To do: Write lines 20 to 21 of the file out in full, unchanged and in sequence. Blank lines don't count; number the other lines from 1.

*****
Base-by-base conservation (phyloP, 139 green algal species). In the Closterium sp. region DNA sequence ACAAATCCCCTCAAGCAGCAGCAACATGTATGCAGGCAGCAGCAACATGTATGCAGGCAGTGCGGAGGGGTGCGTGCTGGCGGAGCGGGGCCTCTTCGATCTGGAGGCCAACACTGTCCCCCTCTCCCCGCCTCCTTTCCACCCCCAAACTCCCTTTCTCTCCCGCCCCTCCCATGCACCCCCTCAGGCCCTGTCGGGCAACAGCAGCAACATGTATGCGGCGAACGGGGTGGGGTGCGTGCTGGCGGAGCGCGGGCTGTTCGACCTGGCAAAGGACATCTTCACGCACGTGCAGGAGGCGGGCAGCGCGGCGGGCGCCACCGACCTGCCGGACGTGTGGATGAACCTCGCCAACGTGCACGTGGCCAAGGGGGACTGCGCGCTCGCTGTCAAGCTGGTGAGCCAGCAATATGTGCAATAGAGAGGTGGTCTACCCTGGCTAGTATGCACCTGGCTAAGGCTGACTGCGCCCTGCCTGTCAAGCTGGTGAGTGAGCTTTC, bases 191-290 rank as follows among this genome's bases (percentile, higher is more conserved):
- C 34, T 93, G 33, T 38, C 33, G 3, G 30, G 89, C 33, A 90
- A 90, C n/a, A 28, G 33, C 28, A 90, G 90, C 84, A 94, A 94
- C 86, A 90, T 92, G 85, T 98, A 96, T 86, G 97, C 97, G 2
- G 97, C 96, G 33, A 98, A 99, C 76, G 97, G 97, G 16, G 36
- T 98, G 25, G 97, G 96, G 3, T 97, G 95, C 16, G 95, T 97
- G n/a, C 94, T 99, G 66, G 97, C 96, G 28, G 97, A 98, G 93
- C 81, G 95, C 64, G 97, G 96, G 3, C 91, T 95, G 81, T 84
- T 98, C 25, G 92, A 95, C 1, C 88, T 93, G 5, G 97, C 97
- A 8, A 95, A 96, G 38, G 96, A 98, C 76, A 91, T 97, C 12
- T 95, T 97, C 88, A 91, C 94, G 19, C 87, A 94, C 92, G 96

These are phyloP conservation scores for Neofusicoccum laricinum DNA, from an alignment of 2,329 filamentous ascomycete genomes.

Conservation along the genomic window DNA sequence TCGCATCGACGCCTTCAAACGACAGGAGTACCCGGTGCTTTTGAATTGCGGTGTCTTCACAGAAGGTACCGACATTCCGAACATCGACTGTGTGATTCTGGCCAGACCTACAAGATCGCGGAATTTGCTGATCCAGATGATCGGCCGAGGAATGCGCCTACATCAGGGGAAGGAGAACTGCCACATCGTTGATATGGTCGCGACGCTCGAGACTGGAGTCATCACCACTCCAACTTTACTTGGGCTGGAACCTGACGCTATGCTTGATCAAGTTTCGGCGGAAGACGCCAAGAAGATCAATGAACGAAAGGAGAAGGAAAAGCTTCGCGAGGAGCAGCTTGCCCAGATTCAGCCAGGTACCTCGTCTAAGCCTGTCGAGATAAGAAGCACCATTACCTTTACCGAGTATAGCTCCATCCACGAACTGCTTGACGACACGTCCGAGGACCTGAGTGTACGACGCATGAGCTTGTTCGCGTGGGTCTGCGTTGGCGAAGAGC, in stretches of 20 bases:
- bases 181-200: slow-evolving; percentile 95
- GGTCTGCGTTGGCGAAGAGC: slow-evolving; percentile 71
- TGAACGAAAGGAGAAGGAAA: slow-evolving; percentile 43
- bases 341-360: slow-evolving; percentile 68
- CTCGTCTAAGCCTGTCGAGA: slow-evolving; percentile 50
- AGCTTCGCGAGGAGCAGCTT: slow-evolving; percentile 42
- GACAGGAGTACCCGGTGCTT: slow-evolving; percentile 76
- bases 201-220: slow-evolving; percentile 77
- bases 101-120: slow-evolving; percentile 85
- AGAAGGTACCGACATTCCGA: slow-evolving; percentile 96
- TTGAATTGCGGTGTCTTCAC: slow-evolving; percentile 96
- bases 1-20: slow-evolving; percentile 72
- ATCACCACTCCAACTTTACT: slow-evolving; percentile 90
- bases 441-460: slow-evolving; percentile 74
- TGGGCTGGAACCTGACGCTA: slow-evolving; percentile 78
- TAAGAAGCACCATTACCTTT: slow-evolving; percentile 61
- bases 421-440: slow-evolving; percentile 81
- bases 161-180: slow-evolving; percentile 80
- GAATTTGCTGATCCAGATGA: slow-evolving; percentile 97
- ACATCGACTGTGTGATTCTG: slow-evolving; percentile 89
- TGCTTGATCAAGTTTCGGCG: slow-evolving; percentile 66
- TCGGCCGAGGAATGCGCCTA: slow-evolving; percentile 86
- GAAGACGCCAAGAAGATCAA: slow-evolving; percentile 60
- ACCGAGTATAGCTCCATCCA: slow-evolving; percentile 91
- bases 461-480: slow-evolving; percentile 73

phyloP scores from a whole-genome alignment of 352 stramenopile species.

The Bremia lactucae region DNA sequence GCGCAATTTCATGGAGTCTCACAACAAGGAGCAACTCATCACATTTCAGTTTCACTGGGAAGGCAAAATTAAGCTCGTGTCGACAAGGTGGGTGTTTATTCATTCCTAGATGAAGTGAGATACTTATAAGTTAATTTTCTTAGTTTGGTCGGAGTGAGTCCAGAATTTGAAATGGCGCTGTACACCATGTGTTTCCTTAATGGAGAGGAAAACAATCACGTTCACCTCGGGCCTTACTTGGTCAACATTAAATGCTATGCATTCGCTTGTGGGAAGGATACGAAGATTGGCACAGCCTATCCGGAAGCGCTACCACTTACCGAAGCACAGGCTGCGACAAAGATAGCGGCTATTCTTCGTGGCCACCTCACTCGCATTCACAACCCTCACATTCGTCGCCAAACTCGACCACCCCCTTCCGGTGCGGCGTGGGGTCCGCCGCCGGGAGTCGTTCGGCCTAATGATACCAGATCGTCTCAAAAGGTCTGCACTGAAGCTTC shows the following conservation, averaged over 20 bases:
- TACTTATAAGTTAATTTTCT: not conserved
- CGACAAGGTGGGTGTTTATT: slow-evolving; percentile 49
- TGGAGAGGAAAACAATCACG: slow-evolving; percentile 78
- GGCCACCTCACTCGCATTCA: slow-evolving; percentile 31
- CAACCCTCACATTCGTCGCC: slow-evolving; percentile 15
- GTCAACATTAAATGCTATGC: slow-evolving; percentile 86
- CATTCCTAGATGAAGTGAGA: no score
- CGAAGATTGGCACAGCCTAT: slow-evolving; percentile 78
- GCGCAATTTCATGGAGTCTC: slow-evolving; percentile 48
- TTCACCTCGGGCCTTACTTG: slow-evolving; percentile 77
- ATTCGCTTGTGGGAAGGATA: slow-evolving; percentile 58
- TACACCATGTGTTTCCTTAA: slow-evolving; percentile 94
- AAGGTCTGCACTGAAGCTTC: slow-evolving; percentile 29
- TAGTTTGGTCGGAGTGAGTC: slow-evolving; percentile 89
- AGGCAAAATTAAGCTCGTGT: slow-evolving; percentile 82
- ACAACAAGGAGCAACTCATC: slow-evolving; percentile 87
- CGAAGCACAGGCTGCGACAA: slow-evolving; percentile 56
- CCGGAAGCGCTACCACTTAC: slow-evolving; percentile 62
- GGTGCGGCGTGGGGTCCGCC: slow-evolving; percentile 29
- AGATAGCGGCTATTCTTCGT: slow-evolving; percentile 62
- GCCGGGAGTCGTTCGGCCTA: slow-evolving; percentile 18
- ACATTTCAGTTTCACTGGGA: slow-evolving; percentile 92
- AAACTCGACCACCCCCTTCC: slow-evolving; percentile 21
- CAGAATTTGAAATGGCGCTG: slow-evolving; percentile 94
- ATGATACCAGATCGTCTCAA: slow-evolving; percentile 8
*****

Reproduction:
- GACAGGAGTACCCGGTGCTT: slow-evolving; percentile 76
- bases 201-220: slow-evolving; percentile 77